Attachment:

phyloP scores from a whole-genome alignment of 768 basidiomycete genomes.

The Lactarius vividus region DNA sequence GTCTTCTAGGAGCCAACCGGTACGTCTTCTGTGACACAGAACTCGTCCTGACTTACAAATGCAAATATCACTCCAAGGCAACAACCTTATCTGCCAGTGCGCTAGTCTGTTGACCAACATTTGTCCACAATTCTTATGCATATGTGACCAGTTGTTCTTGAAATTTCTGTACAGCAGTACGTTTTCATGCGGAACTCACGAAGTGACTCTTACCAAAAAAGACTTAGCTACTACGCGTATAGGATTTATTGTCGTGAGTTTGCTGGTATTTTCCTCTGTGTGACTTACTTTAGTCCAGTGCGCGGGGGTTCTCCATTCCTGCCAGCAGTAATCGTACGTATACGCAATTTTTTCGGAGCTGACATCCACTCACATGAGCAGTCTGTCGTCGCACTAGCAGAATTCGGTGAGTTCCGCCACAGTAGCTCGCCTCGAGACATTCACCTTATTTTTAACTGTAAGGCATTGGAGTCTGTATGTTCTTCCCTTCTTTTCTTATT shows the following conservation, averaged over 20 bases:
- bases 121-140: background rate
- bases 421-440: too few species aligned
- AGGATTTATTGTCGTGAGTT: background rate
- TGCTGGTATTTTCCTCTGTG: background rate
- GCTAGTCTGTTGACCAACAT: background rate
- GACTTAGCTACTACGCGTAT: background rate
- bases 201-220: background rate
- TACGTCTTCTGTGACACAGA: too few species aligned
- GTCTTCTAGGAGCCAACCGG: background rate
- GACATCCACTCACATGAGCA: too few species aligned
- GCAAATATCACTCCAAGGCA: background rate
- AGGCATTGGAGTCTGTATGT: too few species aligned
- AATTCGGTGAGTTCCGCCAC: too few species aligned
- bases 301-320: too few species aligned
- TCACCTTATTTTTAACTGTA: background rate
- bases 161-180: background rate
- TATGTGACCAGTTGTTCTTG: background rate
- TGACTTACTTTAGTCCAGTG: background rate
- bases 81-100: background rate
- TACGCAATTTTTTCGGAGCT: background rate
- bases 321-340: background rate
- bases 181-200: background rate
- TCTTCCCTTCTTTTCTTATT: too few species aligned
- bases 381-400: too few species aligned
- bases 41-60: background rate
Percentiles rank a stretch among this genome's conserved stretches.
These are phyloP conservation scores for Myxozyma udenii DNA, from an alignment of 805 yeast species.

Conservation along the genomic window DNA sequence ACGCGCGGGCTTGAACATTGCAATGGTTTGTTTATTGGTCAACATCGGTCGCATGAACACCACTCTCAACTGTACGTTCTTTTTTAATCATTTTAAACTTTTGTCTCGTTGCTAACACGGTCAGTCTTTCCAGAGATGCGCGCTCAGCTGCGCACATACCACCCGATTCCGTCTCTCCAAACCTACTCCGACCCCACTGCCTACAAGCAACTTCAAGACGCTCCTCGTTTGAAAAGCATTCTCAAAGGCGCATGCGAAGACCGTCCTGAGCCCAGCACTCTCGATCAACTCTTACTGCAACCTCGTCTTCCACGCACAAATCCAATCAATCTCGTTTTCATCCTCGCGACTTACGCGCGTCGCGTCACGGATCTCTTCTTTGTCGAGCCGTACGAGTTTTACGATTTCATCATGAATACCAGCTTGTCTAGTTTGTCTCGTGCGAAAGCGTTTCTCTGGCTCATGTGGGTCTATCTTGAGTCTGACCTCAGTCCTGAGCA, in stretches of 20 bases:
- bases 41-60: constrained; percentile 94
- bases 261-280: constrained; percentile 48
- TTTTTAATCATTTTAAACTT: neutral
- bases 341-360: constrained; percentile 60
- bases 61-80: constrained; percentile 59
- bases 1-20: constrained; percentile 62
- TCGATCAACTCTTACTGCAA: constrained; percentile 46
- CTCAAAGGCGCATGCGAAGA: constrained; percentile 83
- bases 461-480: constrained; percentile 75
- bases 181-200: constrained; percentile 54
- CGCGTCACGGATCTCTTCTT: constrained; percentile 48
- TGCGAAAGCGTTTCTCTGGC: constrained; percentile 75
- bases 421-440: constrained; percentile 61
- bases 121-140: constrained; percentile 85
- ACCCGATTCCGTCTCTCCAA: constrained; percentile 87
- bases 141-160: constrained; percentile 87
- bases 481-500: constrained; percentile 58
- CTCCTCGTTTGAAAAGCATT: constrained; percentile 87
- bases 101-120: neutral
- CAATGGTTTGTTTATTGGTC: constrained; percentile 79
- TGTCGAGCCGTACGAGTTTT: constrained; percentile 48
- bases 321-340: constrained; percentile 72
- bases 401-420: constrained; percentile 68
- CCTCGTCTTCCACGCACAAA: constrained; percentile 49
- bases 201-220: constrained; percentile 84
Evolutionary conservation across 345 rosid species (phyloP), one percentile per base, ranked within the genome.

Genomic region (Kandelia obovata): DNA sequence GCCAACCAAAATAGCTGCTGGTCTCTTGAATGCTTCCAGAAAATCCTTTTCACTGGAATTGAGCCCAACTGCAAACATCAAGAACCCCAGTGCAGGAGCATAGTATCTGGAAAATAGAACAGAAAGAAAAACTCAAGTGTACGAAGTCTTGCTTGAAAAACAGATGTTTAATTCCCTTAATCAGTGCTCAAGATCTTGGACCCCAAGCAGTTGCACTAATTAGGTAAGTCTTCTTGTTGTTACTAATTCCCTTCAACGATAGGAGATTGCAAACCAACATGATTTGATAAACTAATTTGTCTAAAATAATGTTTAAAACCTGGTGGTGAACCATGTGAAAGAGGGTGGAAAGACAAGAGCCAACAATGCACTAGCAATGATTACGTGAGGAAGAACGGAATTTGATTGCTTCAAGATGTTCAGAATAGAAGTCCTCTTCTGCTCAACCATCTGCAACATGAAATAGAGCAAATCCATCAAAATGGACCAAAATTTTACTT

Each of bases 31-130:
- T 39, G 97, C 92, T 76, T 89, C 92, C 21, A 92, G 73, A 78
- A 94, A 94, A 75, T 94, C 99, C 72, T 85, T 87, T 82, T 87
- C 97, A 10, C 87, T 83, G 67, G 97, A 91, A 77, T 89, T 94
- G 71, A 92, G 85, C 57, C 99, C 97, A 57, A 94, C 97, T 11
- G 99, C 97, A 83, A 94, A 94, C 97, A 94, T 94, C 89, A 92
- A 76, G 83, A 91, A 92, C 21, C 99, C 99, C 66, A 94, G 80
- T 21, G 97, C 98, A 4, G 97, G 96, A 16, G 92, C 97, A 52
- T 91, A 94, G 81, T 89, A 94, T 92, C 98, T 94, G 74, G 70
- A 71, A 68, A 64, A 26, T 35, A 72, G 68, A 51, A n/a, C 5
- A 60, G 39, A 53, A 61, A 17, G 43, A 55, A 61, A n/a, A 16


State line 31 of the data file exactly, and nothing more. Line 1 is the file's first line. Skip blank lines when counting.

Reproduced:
- bases 41-60: constrained; percentile 94